Daniel Ecer (eLife Sciences Publications Ltd), Paul Shannon (eLife Sciences Publications Ltd)
eLife’s mission is to accelerate discovery and encourage responsible behaviors in science. Daniel Ecer and Paul Shannon detail eLife’s journey in using NLP, computer vision, and similarity algorithms to find more diverse peer reviewers, apply semantics to archive content, automate the submission process, and find insights into the sentiment of scholarly content. Read more.
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9:40–9:55 Thursday, 11 October 2018
Location: King's Suite
Supasorn Suwajanakorn (VISTEC (Vidyasirimedhi Institute of Science and Technology))
Supasorn Suwajanakorn discusses the possibilities and the dark side of building artificial people. Read more.
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11:05–11:45 Thursday, 11 October 2018
Marc Warner (ASI)
Average rating: ****.
(4.00, 1 rating)
How can AI impact national security? Collaborating with the UK Home Office Counterterrorism Unit, ASI Data Science built a tool that removes extremist propaganda from the web. Drawing on this experience, Marc Warner discusses the role of AI in the fight against terror and explains how shared access to this technology may be part of the answer. Read more.
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13:45–14:25 Thursday, 11 October 2018
Implementing AI, Models and Methods
Location: Windsor Suite
Florian Wilhelm (inovex GmbH)
Average rating: *****
(5.00, 1 rating)
Even in the age of big data, labeled data is a scarce resource in many machine learning use cases. Florian Wilhelm evaluates generative adversarial networks (GANs) when used to extract information from vehicle registrations under a varying amount of labeled data, compares the performance with supervised learning techniques, and demonstrates a significant improvement when using unlabeled data. Read more.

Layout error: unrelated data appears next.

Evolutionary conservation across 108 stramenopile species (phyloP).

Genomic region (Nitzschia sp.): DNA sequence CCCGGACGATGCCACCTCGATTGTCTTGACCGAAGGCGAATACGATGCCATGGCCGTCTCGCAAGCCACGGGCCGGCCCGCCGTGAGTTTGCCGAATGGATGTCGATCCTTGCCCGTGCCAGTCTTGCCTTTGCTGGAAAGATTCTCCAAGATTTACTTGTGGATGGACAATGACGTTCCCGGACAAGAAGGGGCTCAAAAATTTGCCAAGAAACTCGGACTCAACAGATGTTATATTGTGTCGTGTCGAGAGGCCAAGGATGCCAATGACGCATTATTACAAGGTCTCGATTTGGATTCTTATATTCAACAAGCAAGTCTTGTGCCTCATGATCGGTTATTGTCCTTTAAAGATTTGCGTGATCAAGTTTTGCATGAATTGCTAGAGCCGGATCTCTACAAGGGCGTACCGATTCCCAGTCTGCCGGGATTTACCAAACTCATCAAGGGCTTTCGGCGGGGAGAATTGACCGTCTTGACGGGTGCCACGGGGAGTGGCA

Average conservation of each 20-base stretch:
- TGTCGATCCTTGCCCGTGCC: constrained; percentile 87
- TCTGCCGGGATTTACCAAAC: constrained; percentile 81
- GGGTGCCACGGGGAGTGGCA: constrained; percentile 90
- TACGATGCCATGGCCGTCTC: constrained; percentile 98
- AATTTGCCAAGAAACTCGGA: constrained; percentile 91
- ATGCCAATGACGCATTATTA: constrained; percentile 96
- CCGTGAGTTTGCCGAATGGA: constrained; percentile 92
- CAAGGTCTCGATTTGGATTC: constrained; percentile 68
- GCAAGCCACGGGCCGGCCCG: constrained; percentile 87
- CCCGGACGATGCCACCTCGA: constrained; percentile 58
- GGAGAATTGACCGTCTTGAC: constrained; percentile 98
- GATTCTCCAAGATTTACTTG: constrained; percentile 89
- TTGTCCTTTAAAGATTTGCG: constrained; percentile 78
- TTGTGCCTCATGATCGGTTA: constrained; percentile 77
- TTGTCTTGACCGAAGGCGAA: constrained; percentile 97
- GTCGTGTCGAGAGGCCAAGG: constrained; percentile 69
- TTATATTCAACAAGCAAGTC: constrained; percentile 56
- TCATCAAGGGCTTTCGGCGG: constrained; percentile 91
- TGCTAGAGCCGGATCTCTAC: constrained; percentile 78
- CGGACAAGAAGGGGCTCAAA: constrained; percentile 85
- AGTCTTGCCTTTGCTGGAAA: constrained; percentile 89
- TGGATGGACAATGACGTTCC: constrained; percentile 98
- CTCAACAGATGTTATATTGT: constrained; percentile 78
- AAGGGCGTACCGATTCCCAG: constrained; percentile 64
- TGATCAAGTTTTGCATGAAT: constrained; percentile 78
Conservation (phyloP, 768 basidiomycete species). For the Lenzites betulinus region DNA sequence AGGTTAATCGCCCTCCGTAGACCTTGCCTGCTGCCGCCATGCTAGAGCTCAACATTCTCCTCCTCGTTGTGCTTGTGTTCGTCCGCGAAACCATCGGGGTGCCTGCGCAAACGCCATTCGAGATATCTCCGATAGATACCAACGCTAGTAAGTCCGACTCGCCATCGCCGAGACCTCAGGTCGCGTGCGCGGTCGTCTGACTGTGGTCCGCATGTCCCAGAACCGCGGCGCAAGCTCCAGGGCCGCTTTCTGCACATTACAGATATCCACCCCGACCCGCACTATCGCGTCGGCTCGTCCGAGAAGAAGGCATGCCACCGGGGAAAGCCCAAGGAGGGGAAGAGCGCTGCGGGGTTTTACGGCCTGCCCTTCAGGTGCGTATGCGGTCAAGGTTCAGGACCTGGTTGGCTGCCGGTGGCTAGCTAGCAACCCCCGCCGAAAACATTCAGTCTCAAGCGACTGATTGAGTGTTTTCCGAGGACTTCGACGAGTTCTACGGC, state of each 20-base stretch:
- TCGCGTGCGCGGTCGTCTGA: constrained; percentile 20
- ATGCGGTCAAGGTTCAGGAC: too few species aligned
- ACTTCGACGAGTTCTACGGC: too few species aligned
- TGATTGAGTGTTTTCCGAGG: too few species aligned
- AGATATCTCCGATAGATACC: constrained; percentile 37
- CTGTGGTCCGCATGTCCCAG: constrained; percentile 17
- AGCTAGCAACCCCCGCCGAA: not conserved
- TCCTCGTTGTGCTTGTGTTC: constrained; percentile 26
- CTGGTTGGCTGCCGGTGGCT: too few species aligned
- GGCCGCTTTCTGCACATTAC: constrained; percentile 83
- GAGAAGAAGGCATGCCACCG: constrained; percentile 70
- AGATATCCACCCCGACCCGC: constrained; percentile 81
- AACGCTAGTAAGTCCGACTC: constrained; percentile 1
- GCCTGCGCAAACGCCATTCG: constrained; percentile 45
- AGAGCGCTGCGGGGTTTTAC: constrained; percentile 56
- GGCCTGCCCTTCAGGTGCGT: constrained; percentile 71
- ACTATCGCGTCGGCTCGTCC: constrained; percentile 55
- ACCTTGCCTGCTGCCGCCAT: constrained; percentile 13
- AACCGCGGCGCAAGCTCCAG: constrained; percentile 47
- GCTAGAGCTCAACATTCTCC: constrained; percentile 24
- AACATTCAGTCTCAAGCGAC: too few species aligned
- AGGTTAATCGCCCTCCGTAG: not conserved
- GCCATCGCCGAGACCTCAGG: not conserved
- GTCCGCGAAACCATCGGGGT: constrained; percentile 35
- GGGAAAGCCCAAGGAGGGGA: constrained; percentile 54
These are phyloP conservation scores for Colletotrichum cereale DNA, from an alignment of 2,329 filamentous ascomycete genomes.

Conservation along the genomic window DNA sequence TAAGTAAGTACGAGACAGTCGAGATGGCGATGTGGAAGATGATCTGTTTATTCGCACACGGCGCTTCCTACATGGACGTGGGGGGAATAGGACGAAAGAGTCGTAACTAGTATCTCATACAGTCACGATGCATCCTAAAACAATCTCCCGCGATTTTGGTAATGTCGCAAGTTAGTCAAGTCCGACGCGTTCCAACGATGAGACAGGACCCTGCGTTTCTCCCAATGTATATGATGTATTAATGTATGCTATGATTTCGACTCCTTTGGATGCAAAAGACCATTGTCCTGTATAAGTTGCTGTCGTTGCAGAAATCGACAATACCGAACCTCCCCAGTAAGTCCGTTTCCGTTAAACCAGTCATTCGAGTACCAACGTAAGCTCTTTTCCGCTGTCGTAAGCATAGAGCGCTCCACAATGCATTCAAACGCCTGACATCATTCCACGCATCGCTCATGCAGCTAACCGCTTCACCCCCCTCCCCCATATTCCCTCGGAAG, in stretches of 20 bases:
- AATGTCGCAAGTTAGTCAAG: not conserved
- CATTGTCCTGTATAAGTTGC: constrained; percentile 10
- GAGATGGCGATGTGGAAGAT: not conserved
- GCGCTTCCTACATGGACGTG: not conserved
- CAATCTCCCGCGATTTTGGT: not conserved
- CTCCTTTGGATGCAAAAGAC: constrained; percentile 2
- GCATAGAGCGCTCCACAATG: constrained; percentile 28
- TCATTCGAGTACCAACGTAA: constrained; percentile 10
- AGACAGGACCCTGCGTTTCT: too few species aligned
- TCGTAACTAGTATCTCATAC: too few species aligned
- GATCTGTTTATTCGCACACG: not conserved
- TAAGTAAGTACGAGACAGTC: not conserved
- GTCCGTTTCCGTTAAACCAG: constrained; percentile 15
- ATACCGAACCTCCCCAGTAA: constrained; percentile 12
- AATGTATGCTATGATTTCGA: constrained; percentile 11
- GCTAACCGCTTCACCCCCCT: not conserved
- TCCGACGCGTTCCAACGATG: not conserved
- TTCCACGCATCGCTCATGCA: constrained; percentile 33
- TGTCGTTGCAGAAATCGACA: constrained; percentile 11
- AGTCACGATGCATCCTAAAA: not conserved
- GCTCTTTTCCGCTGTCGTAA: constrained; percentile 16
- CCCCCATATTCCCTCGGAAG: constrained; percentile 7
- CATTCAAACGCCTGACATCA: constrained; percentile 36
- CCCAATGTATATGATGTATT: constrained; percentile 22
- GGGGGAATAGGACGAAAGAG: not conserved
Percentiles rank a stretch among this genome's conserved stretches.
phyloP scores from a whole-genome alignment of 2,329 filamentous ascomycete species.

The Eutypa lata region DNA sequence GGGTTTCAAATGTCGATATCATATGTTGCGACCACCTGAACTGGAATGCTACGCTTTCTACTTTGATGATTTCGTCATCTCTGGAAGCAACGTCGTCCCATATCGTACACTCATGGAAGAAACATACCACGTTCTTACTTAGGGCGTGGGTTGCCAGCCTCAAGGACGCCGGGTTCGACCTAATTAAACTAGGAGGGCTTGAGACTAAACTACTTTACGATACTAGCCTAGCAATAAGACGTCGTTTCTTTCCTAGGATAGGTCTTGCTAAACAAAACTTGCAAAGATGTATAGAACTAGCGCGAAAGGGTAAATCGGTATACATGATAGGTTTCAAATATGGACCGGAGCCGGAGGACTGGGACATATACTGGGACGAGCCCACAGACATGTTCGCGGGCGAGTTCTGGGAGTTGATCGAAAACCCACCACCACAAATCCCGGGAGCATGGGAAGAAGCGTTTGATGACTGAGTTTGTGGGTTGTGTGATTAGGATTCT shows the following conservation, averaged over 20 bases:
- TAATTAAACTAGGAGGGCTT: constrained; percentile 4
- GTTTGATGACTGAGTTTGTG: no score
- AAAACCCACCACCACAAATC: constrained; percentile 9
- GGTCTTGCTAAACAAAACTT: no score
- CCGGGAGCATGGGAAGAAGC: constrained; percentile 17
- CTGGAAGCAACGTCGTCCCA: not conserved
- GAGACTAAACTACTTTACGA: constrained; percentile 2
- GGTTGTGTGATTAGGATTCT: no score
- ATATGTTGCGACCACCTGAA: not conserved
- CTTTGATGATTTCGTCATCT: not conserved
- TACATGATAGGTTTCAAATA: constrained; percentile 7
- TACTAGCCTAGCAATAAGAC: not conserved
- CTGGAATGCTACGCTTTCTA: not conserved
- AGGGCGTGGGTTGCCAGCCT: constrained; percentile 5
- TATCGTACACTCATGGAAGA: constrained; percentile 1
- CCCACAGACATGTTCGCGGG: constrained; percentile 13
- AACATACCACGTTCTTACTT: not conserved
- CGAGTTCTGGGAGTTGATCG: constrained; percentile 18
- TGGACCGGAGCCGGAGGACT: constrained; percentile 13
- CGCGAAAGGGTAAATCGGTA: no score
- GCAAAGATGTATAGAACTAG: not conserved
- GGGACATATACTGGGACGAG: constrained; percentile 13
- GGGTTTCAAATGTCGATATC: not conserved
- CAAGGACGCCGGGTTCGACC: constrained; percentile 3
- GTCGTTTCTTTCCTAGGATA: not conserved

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13:45–14:25 Thursday, 11 October 2018
Implementing AI, Models and Methods
Location: Westminster Suite
Lars Hulstaert (Microsoft)
Transfer learning allows data scientists to leverage insights from large labeled datasets. The general idea of transfer learning is to use knowledge learned from tasks for which a lot of labeled data is available in settings where only little labelled data is available. Lars Hulstaert explains what transfer learning is and demonstrates how it can boost your NLP or CV pipelines. Read more.
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16:00–16:40 Thursday, 11 October 2018
Models and Methods
Location: King's Suite - Sandringham
Paul Brasnett (Imagination Technologies )
In recent years, we’ve seen a shift from traditional vision algorithms to deep neural network algorithms. While many companies expect to move to deep learning for some or all of their algorithms, they may have a significant investment in classical vision. Paul Brasnett explains how to express and adapt a classical vision algorithm to become a trainable DNN. Read more.
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16:00–16:40 Thursday, 11 October 2018
Implementing AI, Models and Methods
Location: Windsor Suite
Vanja Paunic (Microsoft), Patrick Buehler (Microsoft)
Average rating: **...
(2.00, 2 ratings)
Dramatic progress has been made in computer vision. Deep neural networks (DNNs) trained on millions of images can recognize thousands of different objects, and they can be customized to new use cases. Vanja Paunic and Patrick Buehler outline simple methods and tools that enable users to easily and quickly adapt Microsoft's state-of-the-art DNNs for use in their own computer vision solutions. Read more.
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16:50–17:30 Thursday, 11 October 2018
Implementing AI
Location: King's Suite - Sandringham
natalie fridman (ImageSat International (iSi))
Average rating: ****.
(4.00, 1 rating)
Detection of moving vessels with satellite sensors is a challenging problem. Satellite imagery is expensive, covers a very small area, and can be acquired only at predefined acquisition opportunities. Natalie Fridman dives into this challenging problem and shares ISI's AI-based solution along with successful examples of detecting maritime vessels with ISI's satellites. Read more.